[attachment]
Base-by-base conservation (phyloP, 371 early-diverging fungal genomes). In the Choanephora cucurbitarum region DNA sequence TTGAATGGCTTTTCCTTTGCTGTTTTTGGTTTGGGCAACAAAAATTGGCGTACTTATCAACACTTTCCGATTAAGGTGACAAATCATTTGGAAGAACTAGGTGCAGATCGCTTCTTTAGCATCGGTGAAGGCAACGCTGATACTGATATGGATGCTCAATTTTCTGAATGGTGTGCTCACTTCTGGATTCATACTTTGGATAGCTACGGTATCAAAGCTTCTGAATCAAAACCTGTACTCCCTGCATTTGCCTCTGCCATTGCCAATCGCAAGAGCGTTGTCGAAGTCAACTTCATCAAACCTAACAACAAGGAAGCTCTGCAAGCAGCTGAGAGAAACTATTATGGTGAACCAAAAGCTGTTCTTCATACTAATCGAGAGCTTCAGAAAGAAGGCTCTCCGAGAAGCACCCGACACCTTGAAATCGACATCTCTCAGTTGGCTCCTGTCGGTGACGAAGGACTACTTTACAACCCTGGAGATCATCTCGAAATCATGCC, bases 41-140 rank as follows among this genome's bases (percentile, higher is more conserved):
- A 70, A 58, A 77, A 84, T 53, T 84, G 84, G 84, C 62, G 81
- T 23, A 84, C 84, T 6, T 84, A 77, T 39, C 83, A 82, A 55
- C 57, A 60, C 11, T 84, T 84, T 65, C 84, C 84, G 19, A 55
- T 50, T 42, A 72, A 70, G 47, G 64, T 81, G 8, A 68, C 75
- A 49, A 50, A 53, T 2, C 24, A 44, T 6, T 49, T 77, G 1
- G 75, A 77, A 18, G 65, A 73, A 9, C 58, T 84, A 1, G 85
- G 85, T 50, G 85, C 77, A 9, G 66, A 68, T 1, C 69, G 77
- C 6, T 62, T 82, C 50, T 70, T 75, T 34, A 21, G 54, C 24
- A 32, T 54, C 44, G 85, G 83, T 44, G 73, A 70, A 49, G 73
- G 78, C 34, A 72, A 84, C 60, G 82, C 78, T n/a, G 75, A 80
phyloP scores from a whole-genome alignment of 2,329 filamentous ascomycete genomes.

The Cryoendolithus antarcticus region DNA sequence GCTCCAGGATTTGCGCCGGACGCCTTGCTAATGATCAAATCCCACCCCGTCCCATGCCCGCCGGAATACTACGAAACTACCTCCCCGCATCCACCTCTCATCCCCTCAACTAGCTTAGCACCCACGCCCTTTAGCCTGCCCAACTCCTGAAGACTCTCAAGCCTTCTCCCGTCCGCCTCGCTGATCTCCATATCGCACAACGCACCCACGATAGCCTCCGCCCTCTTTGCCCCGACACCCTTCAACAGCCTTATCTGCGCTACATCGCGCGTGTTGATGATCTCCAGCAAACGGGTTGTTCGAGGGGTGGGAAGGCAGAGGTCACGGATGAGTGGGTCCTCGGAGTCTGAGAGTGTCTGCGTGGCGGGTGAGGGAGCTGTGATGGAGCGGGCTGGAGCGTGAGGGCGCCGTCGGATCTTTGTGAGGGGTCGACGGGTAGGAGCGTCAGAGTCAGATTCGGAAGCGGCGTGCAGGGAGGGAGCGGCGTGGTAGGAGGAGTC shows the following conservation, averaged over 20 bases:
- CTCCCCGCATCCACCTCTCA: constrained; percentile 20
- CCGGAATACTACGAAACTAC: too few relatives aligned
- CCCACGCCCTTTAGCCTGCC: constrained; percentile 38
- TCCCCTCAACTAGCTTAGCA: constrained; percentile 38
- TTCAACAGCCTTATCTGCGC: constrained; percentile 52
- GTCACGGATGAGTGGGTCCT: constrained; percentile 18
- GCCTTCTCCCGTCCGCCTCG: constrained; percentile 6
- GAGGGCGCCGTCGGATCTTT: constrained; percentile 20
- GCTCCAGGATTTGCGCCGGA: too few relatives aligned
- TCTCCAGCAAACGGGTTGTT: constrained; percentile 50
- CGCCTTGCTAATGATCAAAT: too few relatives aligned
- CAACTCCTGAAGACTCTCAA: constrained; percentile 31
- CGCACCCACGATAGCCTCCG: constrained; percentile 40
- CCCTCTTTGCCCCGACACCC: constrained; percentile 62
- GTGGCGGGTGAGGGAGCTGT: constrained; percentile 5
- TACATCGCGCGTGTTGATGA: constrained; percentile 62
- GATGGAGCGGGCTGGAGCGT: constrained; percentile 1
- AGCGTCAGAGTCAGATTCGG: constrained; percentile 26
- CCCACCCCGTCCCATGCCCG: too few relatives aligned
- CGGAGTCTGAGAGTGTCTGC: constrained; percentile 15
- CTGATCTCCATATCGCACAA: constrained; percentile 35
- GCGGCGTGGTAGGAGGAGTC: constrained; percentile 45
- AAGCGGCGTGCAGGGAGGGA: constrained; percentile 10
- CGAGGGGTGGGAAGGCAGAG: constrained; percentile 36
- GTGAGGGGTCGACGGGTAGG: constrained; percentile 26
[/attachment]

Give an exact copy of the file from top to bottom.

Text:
Base-by-base conservation (phyloP, 371 early-diverging fungal genomes). In the Choanephora cucurbitarum region DNA sequence TTGAATGGCTTTTCCTTTGCTGTTTTTGGTTTGGGCAACAAAAATTGGCGTACTTATCAACACTTTCCGATTAAGGTGACAAATCATTTGGAAGAACTAGGTGCAGATCGCTTCTTTAGCATCGGTGAAGGCAACGCTGATACTGATATGGATGCTCAATTTTCTGAATGGTGTGCTCACTTCTGGATTCATACTTTGGATAGCTACGGTATCAAAGCTTCTGAATCAAAACCTGTACTCCCTGCATTTGCCTCTGCCATTGCCAATCGCAAGAGCGTTGTCGAAGTCAACTTCATCAAACCTAACAACAAGGAAGCTCTGCAAGCAGCTGAGAGAAACTATTATGGTGAACCAAAAGCTGTTCTTCATACTAATCGAGAGCTTCAGAAAGAAGGCTCTCCGAGAAGCACCCGACACCTTGAAATCGACATCTCTCAGTTGGCTCCTGTCGGTGACGAAGGACTACTTTACAACCCTGGAGATCATCTCGAAATCATGCC, bases 41-140 rank as follows among this genome's bases (percentile, higher is more conserved):
- A 70, A 58, A 77, A 84, T 53, T 84, G 84, G 84, C 62, G 81
- T 23, A 84, C 84, T 6, T 84, A 77, T 39, C 83, A 82, A 55
- C 57, A 60, C 11, T 84, T 84, T 65, C 84, C 84, G 19, A 55
- T 50, T 42, A 72, A 70, G 47, G 64, T 81, G 8, A 68, C 75
- A 49, A 50, A 53, T 2, C 24, A 44, T 6, T 49, T 77, G 1
- G 75, A 77, A 18, G 65, A 73, A 9, C 58, T 84, A 1, G 85
- G 85, T 50, G 85, C 77, A 9, G 66, A 68, T 1, C 69, G 77
- C 6, T 62, T 82, C 50, T 70, T 75, T 34, A 21, G 54, C 24
- A 32, T 54, C 44, G 85, G 83, T 44, G 73, A 70, A 49, G 73
- G 78, C 34, A 72, A 84, C 60, G 82, C 78, T n/a, G 75, A 80
phyloP scores from a whole-genome alignment of 2,329 filamentous ascomycete genomes.

The Cryoendolithus antarcticus region DNA sequence GCTCCAGGATTTGCGCCGGACGCCTTGCTAATGATCAAATCCCACCCCGTCCCATGCCCGCCGGAATACTACGAAACTACCTCCCCGCATCCACCTCTCATCCCCTCAACTAGCTTAGCACCCACGCCCTTTAGCCTGCCCAACTCCTGAAGACTCTCAAGCCTTCTCCCGTCCGCCTCGCTGATCTCCATATCGCACAACGCACCCACGATAGCCTCCGCCCTCTTTGCCCCGACACCCTTCAACAGCCTTATCTGCGCTACATCGCGCGTGTTGATGATCTCCAGCAAACGGGTTGTTCGAGGGGTGGGAAGGCAGAGGTCACGGATGAGTGGGTCCTCGGAGTCTGAGAGTGTCTGCGTGGCGGGTGAGGGAGCTGTGATGGAGCGGGCTGGAGCGTGAGGGCGCCGTCGGATCTTTGTGAGGGGTCGACGGGTAGGAGCGTCAGAGTCAGATTCGGAAGCGGCGTGCAGGGAGGGAGCGGCGTGGTAGGAGGAGTC shows the following conservation, averaged over 20 bases:
- CTCCCCGCATCCACCTCTCA: constrained; percentile 20
- CCGGAATACTACGAAACTAC: too few relatives aligned
- CCCACGCCCTTTAGCCTGCC: constrained; percentile 38
- TCCCCTCAACTAGCTTAGCA: constrained; percentile 38
- TTCAACAGCCTTATCTGCGC: constrained; percentile 52
- GTCACGGATGAGTGGGTCCT: constrained; percentile 18
- GCCTTCTCCCGTCCGCCTCG: constrained; percentile 6
- GAGGGCGCCGTCGGATCTTT: constrained; percentile 20
- GCTCCAGGATTTGCGCCGGA: too few relatives aligned
- TCTCCAGCAAACGGGTTGTT: constrained; percentile 50
- CGCCTTGCTAATGATCAAAT: too few relatives aligned
- CAACTCCTGAAGACTCTCAA: constrained; percentile 31
- CGCACCCACGATAGCCTCCG: constrained; percentile 40
- CCCTCTTTGCCCCGACACCC: constrained; percentile 62
- GTGGCGGGTGAGGGAGCTGT: constrained; percentile 5
- TACATCGCGCGTGTTGATGA: constrained; percentile 62
- GATGGAGCGGGCTGGAGCGT: constrained; percentile 1
- AGCGTCAGAGTCAGATTCGG: constrained; percentile 26
- CCCACCCCGTCCCATGCCCG: too few relatives aligned
- CGGAGTCTGAGAGTGTCTGC: constrained; percentile 15
- CTGATCTCCATATCGCACAA: constrained; percentile 35
- GCGGCGTGGTAGGAGGAGTC: constrained; percentile 45
- AAGCGGCGTGCAGGGAGGGA: constrained; percentile 10
- CGAGGGGTGGGAAGGCAGAG: constrained; percentile 36
- GTGAGGGGTCGACGGGTAGG: constrained; percentile 26